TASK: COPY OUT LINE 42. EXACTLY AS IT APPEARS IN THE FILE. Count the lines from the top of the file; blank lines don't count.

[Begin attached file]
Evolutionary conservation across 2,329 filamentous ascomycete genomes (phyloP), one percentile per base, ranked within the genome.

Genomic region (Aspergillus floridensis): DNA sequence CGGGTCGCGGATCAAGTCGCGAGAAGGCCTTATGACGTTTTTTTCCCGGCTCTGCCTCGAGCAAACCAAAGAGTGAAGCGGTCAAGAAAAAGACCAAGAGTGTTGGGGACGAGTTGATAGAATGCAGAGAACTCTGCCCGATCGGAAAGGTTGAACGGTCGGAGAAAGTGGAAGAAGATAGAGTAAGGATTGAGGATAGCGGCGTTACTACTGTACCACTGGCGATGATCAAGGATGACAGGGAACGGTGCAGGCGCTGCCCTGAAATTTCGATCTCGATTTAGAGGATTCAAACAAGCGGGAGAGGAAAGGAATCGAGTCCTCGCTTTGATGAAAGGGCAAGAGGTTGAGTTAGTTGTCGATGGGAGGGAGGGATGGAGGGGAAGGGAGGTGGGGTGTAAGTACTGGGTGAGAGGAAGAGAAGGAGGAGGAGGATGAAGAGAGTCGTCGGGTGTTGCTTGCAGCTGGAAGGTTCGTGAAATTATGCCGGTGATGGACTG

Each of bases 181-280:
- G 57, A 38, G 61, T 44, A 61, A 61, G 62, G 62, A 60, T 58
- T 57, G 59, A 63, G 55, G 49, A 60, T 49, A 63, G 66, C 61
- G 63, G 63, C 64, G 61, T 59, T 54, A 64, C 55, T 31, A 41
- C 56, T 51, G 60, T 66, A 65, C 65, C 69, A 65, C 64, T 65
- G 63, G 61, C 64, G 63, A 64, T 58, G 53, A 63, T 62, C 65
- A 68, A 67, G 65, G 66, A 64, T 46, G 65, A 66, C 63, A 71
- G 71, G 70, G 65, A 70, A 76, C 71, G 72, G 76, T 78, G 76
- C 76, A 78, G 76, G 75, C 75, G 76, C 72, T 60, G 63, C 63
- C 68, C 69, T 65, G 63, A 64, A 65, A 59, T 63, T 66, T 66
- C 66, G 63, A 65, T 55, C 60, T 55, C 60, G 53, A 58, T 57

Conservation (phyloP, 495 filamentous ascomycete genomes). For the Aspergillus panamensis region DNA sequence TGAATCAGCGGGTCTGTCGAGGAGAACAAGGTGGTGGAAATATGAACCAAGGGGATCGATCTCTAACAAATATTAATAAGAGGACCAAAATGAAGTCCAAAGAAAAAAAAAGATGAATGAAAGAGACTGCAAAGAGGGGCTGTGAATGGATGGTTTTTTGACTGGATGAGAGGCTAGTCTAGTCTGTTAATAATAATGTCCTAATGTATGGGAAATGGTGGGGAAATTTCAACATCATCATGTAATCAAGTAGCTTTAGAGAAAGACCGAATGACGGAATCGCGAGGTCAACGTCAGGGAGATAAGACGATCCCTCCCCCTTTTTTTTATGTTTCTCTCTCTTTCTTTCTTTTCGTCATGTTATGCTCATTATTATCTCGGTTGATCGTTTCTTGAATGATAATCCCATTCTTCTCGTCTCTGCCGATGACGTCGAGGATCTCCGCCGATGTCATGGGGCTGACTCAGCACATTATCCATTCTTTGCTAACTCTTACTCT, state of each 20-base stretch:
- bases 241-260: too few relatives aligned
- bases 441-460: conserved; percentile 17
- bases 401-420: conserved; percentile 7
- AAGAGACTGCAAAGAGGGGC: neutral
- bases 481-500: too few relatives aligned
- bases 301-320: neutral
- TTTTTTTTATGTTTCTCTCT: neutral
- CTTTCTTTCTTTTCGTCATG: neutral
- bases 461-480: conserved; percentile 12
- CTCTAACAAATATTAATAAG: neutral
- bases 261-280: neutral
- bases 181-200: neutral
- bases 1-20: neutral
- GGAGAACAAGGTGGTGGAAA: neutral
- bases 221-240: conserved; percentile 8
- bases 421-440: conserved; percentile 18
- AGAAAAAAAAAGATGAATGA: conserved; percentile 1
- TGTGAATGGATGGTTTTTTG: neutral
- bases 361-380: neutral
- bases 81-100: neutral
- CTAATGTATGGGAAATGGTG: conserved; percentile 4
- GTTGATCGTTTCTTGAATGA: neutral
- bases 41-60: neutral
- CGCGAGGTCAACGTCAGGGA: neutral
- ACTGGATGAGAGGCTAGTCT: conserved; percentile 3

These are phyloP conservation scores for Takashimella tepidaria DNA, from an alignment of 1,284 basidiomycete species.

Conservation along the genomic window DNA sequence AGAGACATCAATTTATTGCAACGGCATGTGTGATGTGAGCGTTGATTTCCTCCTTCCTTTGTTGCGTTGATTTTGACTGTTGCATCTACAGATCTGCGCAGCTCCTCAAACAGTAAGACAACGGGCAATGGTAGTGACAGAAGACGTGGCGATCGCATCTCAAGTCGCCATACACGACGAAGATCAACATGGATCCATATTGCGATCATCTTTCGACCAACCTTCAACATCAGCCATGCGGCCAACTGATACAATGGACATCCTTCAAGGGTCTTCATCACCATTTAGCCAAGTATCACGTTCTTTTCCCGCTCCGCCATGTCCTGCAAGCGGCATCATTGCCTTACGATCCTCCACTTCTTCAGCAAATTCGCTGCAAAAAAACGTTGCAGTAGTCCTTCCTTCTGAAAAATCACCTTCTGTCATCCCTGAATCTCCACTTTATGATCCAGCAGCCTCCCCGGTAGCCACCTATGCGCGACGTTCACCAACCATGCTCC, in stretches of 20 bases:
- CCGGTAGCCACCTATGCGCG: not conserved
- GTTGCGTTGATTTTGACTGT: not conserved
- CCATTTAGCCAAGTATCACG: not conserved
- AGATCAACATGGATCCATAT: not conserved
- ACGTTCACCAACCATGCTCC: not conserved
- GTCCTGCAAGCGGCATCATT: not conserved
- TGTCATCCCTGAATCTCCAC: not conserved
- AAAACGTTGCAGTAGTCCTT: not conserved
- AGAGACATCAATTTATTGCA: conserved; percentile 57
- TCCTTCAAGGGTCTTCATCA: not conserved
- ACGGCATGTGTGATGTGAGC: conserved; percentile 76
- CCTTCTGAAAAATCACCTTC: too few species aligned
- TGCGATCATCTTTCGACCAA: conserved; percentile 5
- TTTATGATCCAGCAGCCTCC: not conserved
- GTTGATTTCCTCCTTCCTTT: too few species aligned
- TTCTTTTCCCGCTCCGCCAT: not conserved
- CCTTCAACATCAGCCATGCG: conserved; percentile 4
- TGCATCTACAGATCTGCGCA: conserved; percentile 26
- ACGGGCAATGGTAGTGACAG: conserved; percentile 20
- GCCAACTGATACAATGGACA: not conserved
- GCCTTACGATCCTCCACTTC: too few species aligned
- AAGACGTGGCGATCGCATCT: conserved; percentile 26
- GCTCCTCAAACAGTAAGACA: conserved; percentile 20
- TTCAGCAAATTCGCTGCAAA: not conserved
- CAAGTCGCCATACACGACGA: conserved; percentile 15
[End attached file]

- CCGGTAGCCACCTATGCGCG: not conserved